As a biology major, you will study the vital processes of all organisms and the environments in which they flourish. Biologists study living things at levels ranging from interactions among whole populations of organisms to the molecular mechanisms of cellular chemistry.
This course provides an introduction to plant development, genetics, physiology and biochemistry with emphasis on processes that can be manipulated or better understood through genetic engineering. The course is divided into 3 sections. The first section of the course discusses basic plant biology, development and genetics. The second part of the course emphasizes gene structure, expression, and cloning as well as methods for introducing foreign DNA into plant cells and regenerating fertile plants in tissue culture. During the third part of the course we discuss a variety of examples of genetically engineered traits, including: herbicide resistance; fruit ripening; pathogen and/or insect resistance; the use of plants for production of industrial and pharmaceutical compounds.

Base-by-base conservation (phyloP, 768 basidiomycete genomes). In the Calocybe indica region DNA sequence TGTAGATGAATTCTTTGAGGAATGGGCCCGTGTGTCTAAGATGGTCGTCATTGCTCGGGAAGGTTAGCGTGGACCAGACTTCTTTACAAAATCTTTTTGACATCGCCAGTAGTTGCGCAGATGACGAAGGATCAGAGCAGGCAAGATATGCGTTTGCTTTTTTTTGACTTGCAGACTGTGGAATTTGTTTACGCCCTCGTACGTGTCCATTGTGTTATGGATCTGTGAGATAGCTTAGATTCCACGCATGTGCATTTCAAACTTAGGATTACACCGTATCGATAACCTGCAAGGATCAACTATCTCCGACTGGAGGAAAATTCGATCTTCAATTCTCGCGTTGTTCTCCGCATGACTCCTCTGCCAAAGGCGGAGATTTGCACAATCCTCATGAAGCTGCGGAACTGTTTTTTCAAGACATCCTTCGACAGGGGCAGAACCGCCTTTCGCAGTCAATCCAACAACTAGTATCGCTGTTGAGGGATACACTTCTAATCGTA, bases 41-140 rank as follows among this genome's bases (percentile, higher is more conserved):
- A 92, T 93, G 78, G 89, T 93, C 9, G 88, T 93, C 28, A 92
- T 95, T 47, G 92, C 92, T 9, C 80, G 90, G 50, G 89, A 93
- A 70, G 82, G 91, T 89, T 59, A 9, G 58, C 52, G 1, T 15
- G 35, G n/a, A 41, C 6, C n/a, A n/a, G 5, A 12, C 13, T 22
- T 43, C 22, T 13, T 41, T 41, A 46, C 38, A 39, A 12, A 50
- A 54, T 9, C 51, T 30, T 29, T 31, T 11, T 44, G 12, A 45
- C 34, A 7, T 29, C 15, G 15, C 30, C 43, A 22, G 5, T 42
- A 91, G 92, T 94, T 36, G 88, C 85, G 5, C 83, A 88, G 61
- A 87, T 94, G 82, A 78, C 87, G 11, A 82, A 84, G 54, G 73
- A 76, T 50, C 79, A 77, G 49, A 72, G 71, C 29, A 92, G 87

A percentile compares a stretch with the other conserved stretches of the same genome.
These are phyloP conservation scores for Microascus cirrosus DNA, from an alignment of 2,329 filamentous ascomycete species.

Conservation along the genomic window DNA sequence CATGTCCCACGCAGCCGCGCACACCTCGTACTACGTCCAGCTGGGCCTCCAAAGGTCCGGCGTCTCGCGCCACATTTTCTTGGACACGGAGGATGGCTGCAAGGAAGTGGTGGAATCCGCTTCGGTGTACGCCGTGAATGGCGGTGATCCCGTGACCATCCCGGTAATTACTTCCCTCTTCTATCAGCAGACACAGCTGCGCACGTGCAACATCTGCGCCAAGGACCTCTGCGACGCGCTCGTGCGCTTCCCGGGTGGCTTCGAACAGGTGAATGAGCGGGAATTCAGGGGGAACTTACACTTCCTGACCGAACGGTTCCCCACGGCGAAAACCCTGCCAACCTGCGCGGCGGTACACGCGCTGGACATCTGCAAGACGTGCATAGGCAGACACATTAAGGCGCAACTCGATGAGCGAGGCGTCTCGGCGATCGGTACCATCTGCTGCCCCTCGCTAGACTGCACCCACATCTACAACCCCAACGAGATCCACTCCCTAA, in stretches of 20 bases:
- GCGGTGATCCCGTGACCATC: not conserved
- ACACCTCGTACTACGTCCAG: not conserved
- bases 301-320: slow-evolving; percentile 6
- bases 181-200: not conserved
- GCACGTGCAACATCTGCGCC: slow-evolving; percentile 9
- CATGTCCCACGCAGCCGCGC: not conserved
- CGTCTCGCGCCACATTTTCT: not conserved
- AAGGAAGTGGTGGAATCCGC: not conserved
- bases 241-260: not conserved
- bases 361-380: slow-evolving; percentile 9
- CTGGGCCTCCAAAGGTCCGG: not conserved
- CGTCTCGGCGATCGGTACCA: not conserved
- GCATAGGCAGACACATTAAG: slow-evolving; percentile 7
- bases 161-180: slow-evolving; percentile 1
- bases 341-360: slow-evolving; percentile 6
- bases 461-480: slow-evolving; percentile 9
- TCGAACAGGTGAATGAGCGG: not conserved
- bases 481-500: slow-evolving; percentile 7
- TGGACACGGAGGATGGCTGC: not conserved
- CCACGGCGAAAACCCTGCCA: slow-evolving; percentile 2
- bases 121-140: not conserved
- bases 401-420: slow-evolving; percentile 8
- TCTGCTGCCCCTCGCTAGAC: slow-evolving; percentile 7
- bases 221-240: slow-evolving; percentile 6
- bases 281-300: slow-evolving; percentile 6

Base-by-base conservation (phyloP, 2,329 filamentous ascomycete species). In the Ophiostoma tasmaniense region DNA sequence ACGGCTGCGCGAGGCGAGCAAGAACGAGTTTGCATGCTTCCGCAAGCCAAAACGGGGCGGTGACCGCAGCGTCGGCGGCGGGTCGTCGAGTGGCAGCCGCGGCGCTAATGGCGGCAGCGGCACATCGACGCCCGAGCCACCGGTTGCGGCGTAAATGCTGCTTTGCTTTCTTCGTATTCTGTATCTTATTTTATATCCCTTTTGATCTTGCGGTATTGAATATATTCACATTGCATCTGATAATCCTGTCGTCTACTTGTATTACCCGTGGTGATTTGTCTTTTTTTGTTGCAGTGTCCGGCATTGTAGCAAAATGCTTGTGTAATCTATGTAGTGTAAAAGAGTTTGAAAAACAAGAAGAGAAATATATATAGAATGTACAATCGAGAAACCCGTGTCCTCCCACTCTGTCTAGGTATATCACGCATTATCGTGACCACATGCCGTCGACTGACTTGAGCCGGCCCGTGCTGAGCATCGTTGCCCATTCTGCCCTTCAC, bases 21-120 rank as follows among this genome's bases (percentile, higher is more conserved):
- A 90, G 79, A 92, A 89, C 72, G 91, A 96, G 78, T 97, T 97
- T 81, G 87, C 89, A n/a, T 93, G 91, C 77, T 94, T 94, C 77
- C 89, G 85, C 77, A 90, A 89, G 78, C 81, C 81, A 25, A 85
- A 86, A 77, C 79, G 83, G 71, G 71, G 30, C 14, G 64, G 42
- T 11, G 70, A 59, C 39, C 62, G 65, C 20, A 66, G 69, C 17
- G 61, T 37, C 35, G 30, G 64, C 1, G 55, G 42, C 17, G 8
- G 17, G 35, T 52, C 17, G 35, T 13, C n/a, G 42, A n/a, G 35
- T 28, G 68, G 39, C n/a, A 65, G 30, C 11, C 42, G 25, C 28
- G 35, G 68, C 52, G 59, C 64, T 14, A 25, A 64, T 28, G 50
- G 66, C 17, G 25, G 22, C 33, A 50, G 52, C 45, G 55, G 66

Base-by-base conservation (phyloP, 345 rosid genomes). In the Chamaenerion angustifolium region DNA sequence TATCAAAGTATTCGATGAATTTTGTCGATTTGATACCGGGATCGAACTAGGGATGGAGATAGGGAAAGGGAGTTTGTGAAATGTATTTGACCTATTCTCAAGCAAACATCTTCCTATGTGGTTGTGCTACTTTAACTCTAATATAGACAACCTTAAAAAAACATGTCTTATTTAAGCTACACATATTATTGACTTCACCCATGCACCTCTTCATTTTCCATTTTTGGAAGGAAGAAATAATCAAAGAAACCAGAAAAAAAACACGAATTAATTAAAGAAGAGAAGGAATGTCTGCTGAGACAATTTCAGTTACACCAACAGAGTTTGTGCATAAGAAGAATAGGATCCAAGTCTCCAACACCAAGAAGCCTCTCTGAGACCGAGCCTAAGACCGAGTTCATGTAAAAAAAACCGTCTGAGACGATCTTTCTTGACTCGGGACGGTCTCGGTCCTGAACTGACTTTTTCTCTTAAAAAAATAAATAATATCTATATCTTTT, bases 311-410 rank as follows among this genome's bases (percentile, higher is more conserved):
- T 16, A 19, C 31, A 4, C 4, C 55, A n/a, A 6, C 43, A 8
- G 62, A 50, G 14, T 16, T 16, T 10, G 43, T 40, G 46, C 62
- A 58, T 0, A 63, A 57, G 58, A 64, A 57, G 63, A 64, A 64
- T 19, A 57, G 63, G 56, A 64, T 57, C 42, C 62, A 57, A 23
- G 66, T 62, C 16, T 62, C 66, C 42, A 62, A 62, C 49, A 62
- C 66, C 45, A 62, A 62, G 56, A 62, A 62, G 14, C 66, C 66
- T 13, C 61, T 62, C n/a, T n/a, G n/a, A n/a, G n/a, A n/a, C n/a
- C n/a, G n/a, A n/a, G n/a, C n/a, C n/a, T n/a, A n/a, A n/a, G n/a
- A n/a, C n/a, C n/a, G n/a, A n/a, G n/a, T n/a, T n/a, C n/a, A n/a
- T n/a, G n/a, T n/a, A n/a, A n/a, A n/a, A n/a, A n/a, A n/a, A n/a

Eukaryotic cell structure and function viewed from the perspective of modern cell biology. Lectures cover such topics as membrane transport, endocytosis and secretion, intracellular trafficking, hormones and signal transduction, extracellular matrix and tissue formation, cytoskeleton and motility, cell cycle, apoptosis, and the cellular basis of disease.
our students have gone on to become: